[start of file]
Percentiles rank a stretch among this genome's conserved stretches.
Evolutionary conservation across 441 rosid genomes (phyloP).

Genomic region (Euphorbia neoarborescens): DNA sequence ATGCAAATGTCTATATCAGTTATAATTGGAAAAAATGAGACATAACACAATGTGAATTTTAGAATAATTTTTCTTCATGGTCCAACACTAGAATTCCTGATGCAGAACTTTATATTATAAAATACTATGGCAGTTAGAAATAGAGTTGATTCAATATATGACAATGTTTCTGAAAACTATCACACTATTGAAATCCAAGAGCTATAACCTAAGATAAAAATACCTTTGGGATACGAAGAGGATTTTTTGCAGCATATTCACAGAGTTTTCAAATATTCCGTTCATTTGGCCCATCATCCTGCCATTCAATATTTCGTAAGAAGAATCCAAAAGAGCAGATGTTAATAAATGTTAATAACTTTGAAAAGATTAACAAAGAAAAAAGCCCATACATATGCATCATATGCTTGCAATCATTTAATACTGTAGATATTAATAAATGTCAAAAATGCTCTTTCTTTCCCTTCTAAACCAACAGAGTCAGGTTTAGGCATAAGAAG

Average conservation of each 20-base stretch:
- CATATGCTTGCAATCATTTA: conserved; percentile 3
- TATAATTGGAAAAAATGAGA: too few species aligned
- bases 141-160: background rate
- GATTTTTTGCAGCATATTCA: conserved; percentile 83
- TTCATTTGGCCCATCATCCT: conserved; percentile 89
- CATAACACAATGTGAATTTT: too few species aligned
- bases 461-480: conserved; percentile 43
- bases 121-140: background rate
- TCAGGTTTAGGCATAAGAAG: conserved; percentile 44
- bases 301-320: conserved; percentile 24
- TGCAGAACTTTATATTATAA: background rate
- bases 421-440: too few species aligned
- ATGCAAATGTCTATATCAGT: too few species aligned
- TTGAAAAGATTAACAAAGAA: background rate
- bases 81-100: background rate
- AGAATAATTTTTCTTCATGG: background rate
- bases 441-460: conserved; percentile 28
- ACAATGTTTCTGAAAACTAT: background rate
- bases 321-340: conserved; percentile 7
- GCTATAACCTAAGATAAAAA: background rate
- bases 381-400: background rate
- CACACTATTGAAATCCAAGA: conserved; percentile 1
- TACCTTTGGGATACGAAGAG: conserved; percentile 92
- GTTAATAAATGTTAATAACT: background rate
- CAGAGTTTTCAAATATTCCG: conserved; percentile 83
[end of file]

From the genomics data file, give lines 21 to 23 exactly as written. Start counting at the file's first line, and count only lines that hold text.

- bases 441-460: conserved; percentile 28
- ACAATGTTTCTGAAAACTAT: background rate
- bases 321-340: conserved; percentile 7